So, let’s talk about clutter. And let’s cut to the chase.
Laurie and I have spent the past four months engaged with the stuff, nay, engaged to the stuff. I thought it would be appropriate to give you a bit of unsolicited new years advice. Short and sweet. Right from a fledgling experts mouth. Ready?
Your new mantra regarding clutter in 2016 is this: SPACE IS THE COMMODITY. Emptying out a junk drawer? When you’re tossing stuff in the garbage, think of the drawer that you’re recovering. That’s useful space. Got a desk you never use anymore? Get rid of it- right away. Give it away. Burn it. Whatever. Envision the beautiful SPACE that it will provide.
Trust me. You really want to recover your elbow room, and then some.
Enjoy 2016. That’s an order. Cheers. ~TH~
A new typewriter for the collection, a Royal Citadel made in Holland. Ebay purchase, serial number 5602339, mid 1960s. A more detailed post is coming soon. ~TH~
Happy Christmas to the Typosphere!
I just received replacement carts for inking up pages with the Smith-Corona Coronamatic Super 12. Yep, in the 70s and 80s, everything ended with ‘matic’ – much like now, everything starts with ‘i’.
Having cleaned it up a bit and getting the engine revved up after decades of neglect, I gotta say; not too shabby.
Two-tone brown, how positively MOR. Note the prominent POWER RETURN. Be prepared to catch the machine as it flies across the table!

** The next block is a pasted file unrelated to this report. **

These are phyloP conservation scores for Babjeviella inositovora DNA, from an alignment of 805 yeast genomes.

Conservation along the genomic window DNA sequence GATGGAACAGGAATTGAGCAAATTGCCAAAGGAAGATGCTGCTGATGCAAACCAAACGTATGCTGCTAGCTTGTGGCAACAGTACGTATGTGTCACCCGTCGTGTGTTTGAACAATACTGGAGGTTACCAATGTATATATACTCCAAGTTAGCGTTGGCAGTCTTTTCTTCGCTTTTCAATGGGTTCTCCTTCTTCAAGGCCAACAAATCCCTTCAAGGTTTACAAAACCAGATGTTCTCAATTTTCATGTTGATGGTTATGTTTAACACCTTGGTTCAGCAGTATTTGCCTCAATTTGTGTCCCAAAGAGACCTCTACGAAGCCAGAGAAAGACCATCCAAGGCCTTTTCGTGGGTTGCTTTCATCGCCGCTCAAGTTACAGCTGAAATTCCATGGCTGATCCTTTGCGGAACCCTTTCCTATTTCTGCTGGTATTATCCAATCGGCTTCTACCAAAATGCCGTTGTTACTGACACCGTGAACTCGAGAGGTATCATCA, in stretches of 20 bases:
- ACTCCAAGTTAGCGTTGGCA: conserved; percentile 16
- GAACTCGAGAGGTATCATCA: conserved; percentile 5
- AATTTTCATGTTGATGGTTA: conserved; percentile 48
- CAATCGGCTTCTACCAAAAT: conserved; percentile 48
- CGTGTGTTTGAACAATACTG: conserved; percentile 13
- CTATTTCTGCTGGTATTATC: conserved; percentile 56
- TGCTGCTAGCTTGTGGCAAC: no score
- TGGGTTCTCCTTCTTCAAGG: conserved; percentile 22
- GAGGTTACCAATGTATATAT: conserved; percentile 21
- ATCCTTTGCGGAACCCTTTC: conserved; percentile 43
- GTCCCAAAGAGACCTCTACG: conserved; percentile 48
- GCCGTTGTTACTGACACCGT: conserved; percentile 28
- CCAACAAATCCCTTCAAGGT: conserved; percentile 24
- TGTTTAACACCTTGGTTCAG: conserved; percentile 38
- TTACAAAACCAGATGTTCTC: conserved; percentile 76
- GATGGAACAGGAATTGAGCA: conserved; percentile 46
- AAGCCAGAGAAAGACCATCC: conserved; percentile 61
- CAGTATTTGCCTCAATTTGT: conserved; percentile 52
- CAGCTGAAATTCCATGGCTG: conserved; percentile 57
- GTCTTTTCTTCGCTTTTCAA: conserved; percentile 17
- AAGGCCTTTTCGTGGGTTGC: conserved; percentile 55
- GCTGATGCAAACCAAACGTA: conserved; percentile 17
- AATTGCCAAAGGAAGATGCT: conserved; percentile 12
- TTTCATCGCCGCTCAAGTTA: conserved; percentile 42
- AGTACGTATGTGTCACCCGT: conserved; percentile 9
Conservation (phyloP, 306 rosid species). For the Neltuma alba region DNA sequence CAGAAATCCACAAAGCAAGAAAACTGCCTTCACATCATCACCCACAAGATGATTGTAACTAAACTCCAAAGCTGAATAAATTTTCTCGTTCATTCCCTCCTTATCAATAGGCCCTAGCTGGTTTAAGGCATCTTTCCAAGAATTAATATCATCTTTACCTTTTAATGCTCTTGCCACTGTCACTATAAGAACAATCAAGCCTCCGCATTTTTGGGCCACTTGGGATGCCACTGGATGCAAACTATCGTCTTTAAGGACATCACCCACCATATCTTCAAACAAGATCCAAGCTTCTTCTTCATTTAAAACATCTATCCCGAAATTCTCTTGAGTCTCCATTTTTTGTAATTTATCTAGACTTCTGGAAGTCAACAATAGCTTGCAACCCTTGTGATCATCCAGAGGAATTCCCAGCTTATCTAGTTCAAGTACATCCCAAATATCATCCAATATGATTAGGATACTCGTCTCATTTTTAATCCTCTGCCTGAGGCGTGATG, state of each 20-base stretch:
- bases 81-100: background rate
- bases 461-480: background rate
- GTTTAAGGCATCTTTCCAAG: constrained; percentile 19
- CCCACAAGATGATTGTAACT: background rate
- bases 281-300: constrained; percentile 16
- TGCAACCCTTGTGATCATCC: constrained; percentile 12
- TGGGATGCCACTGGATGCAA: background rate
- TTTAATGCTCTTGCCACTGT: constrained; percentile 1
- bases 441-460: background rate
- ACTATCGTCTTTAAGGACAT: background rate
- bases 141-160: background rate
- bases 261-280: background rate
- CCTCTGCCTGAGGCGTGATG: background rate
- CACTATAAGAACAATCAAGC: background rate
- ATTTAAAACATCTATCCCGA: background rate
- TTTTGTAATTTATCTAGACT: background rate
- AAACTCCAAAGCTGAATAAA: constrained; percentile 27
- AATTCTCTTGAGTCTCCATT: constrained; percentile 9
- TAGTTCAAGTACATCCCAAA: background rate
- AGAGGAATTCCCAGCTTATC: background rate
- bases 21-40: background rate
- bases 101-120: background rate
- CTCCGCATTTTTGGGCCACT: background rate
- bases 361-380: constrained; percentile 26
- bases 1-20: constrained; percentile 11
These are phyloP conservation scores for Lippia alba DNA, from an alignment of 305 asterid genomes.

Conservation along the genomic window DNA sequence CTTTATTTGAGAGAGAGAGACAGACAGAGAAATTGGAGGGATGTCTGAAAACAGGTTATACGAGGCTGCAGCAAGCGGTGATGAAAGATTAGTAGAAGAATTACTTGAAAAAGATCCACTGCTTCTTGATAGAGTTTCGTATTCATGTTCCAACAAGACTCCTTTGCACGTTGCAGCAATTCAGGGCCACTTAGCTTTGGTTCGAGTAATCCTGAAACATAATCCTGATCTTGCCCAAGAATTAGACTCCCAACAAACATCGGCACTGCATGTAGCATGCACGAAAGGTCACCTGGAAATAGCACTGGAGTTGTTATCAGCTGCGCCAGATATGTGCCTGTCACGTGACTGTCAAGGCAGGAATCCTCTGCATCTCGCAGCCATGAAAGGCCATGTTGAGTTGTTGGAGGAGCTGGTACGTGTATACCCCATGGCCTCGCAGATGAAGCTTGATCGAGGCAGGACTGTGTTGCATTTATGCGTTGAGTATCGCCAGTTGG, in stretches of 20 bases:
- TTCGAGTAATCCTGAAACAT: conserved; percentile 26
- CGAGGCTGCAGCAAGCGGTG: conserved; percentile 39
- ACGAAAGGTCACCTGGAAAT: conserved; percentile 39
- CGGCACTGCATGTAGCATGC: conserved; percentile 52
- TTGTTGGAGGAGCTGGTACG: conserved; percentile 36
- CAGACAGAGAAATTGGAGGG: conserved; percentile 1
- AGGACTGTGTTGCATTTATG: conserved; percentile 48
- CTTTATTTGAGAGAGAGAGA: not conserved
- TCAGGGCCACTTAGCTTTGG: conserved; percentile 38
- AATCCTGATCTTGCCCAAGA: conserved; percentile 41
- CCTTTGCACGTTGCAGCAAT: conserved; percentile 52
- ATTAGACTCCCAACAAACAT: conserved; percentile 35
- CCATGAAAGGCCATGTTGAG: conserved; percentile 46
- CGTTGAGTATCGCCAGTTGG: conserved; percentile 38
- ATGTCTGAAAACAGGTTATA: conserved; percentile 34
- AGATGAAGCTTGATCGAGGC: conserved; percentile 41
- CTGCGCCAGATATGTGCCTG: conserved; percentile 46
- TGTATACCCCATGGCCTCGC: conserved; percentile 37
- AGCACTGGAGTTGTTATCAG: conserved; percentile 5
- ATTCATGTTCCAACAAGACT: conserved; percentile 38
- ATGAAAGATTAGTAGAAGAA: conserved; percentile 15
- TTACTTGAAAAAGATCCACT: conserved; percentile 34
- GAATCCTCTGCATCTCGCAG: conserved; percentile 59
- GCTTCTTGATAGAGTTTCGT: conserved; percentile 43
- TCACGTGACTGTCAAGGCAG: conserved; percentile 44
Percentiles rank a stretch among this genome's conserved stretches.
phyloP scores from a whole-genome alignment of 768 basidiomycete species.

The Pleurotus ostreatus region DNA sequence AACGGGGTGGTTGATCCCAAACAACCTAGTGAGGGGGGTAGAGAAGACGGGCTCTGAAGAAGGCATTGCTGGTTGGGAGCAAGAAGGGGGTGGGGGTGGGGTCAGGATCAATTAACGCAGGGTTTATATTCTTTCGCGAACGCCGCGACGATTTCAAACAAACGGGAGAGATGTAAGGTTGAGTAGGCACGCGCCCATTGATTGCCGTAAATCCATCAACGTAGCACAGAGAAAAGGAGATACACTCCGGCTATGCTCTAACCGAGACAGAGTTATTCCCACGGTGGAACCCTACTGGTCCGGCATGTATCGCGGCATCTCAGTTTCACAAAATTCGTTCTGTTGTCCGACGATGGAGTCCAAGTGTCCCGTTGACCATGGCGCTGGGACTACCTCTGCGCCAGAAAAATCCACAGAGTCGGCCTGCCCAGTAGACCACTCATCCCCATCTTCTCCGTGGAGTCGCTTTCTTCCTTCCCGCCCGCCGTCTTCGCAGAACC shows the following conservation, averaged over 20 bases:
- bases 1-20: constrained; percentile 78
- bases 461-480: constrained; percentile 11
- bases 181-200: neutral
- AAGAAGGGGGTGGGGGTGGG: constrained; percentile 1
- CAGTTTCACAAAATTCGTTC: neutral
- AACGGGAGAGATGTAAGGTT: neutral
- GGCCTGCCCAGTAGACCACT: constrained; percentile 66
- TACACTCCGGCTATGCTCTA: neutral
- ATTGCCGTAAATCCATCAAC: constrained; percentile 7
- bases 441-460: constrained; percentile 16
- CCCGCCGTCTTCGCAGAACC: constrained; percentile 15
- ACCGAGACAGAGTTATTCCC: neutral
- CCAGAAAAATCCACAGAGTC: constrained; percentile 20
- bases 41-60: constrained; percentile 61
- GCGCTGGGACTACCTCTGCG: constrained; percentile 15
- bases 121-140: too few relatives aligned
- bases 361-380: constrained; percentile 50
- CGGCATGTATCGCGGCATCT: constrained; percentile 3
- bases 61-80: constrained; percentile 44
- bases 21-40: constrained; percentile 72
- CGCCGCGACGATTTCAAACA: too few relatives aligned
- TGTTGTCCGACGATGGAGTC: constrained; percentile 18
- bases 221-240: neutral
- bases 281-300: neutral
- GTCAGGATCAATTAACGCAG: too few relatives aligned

I just picked this book up from a local used book shop – Type And Typography by Phil Baines & Andrew Haslam. Now that I collect typewriters, I’ve accidentally gained an interest in the kooky world of typography/written language.
The information and photos are great, though I doubt I’ll be setting my own type anytime soon.
A monotype machine. And you thought typing was tricky!
Ah, a small bit on typing, with a nice Olivetti Lettera 22 postcard.
Here we have the Smith-Corona Super 12 Electric, serial number 6LEF 518359G. Rescued from my late mother-in-law’s home. It was packed away decades ago, filthy. I spent the past hour cleaning gunk out of it, and letting the “engine” run.
Original purchase receipt shows that this critter was purchased new at Dahlkemper’s Department Store on October 31, 1981. My wife tells me that this department store was actually a showroom. You carried a clipboard with you and wrote down the items you wanted, then placed the clipboard on a conveyer belt that carried it to the back room for item retrieval. Out would come your items on another conveyer to be rung up. I’ll bet that kept five-finger discounts to a minimum!
Oops – purchased in 1981.
Nice, crisp type. I had to clean it up a bit, and it took a while for all the keys to snap back to life, but I got her back on the road!
Here is all the associated ephemera.
The original sales receipt, October 1981. Paid $225, but it should have been $222. Looks like the clerk was skimming.
Good first impression; I’m impressed.
Five LPs for ten typing lessons. Oh no, now I have to find a record player!
This white correct-o gunk was all over the insides, turning into glue. Yuck!
The typewriter behind George appears to be a 1949 ROYAL KMG.
Source: George Shick And A Typewriter